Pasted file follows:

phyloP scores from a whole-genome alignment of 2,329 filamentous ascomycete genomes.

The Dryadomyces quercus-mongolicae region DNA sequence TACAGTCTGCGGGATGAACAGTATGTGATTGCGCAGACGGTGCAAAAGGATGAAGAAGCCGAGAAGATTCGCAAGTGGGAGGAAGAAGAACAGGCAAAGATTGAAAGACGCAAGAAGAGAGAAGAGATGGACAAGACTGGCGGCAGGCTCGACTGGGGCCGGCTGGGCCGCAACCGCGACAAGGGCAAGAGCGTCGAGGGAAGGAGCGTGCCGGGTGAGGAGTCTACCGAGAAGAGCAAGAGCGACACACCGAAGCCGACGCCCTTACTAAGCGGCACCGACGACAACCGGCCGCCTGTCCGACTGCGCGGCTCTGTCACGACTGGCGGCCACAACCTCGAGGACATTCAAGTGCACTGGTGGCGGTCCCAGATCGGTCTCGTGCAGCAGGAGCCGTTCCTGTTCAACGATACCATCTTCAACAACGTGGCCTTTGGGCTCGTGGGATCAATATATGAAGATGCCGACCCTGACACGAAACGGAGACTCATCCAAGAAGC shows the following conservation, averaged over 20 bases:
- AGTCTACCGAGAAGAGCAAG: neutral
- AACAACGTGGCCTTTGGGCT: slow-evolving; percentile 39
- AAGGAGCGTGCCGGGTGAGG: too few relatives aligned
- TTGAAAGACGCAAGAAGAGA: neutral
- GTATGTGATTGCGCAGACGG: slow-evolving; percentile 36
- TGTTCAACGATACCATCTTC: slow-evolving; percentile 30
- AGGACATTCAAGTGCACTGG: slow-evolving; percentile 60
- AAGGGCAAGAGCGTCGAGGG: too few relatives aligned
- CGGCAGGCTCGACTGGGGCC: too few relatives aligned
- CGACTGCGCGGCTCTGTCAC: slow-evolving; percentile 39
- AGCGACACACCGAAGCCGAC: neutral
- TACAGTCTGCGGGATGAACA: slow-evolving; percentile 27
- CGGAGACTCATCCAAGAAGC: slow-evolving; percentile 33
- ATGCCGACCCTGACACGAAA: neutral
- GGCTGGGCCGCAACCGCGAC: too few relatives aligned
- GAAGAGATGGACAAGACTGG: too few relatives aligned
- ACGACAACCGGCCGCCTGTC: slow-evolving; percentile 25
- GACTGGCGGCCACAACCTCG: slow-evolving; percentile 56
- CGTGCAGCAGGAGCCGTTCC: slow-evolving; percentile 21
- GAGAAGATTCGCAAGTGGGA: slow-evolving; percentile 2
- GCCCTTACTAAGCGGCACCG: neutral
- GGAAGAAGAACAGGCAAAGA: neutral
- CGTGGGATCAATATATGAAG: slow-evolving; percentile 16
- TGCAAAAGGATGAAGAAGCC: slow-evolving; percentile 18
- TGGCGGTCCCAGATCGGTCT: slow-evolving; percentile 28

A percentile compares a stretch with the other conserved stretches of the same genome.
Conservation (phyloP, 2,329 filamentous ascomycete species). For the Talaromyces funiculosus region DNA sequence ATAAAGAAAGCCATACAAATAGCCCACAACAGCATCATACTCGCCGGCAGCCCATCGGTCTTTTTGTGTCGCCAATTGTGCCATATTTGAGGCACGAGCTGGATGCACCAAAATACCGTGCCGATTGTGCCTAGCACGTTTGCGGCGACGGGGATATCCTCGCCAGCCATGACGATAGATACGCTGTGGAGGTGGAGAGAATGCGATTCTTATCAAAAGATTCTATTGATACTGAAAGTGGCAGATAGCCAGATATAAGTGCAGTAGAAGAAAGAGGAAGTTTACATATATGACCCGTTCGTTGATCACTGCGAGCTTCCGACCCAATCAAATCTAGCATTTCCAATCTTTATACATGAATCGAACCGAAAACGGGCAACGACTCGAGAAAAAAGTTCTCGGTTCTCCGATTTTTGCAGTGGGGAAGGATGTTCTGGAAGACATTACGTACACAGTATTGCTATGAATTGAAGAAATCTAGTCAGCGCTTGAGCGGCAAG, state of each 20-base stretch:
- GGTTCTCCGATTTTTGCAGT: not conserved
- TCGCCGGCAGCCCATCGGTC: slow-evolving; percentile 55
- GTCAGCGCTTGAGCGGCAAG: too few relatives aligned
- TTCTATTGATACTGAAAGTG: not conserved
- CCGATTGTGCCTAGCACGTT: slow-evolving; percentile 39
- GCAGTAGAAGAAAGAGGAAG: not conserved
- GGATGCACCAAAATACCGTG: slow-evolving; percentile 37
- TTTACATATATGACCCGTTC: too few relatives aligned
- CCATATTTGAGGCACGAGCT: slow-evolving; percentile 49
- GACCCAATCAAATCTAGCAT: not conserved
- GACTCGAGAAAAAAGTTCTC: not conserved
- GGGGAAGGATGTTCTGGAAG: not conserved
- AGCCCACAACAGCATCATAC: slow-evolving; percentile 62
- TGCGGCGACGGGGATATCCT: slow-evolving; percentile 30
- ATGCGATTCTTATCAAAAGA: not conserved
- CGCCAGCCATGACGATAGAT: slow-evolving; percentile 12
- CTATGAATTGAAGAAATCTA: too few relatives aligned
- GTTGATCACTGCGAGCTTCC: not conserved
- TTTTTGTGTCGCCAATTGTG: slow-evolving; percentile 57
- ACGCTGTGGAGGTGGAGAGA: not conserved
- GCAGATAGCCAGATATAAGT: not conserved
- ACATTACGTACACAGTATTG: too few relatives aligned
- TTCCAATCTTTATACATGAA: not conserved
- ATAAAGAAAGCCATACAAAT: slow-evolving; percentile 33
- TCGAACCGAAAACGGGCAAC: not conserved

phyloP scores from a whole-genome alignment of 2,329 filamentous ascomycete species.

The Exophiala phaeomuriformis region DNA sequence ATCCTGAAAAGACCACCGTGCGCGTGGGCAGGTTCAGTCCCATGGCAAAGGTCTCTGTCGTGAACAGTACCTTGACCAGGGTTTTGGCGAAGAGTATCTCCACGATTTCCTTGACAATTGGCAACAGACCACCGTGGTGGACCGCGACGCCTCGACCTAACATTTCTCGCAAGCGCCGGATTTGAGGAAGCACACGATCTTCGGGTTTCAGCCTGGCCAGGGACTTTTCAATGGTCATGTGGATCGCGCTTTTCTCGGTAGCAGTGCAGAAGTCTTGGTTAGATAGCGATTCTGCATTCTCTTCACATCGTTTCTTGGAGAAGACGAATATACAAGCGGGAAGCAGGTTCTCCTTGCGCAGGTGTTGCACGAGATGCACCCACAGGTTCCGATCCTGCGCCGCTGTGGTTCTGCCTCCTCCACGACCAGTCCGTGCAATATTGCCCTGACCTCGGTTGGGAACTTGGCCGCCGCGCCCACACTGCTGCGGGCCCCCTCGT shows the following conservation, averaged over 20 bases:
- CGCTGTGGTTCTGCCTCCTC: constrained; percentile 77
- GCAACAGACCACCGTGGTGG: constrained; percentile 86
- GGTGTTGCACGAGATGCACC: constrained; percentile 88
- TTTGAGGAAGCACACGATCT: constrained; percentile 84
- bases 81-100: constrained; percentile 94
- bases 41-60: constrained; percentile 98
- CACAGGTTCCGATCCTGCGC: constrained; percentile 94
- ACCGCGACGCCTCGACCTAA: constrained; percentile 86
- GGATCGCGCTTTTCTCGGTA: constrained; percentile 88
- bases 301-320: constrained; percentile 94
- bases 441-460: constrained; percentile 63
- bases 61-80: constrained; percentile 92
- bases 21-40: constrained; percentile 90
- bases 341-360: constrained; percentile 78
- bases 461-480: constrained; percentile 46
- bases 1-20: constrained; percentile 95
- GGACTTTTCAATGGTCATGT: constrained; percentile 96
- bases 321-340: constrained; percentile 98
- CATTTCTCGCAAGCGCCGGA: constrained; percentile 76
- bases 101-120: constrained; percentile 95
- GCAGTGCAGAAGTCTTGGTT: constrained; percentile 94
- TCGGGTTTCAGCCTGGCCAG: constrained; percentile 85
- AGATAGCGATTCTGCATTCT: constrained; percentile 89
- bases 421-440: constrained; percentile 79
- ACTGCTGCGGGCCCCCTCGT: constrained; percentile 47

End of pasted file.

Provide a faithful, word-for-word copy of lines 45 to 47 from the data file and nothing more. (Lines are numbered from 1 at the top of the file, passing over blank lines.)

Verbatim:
- CGCCAGCCATGACGATAGAT: slow-evolving; percentile 12
- CTATGAATTGAAGAAATCTA: too few relatives aligned
- GTTGATCACTGCGAGCTTCC: not conserved